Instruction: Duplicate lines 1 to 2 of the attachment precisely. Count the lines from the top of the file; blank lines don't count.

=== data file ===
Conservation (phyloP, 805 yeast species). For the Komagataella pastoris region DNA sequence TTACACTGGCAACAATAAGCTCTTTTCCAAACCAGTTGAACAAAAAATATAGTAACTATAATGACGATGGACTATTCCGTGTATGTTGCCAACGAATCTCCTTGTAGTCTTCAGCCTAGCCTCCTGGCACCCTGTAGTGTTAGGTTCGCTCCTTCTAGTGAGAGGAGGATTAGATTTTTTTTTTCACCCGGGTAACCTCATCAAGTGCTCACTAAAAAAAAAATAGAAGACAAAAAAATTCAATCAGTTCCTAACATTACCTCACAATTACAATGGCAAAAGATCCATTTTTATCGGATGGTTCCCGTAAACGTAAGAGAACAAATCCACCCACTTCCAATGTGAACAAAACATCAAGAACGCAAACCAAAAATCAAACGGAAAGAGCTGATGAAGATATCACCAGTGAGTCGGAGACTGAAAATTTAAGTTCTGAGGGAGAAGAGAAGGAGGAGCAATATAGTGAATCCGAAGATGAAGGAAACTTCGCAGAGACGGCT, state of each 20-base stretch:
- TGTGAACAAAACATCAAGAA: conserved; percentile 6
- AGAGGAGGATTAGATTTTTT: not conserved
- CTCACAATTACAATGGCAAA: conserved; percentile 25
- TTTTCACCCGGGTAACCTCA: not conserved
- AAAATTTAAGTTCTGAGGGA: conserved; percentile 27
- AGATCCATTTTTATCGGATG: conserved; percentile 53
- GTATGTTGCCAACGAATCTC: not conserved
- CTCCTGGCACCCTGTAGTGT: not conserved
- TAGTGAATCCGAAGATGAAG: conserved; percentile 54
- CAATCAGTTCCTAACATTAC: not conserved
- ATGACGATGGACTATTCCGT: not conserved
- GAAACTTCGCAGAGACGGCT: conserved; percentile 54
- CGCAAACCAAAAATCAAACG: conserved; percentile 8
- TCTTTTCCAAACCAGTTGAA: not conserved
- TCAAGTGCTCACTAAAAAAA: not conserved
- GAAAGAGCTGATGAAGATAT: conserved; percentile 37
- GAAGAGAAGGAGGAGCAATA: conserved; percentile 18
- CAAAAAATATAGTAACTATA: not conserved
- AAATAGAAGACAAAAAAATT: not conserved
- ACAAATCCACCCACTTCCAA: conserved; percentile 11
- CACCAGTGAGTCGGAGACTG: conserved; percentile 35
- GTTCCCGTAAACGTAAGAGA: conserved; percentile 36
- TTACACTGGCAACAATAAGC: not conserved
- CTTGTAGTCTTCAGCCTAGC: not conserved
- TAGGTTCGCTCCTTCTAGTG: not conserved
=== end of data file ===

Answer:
Conservation (phyloP, 805 yeast species). For the Komagataella pastoris region DNA sequence TTACACTGGCAACAATAAGCTCTTTTCCAAACCAGTTGAACAAAAAATATAGTAACTATAATGACGATGGACTATTCCGTGTATGTTGCCAACGAATCTCCTTGTAGTCTTCAGCCTAGCCTCCTGGCACCCTGTAGTGTTAGGTTCGCTCCTTCTAGTGAGAGGAGGATTAGATTTTTTTTTTCACCCGGGTAACCTCATCAAGTGCTCACTAAAAAAAAAATAGAAGACAAAAAAATTCAATCAGTTCCTAACATTACCTCACAATTACAATGGCAAAAGATCCATTTTTATCGGATGGTTCCCGTAAACGTAAGAGAACAAATCCACCCACTTCCAATGTGAACAAAACATCAAGAACGCAAACCAAAAATCAAACGGAAAGAGCTGATGAAGATATCACCAGTGAGTCGGAGACTGAAAATTTAAGTTCTGAGGGAGAAGAGAAGGAGGAGCAATATAGTGAATCCGAAGATGAAGGAAACTTCGCAGAGACGGCT, state of each 20-base stretch:
- TGTGAACAAAACATCAAGAA: conserved; percentile 6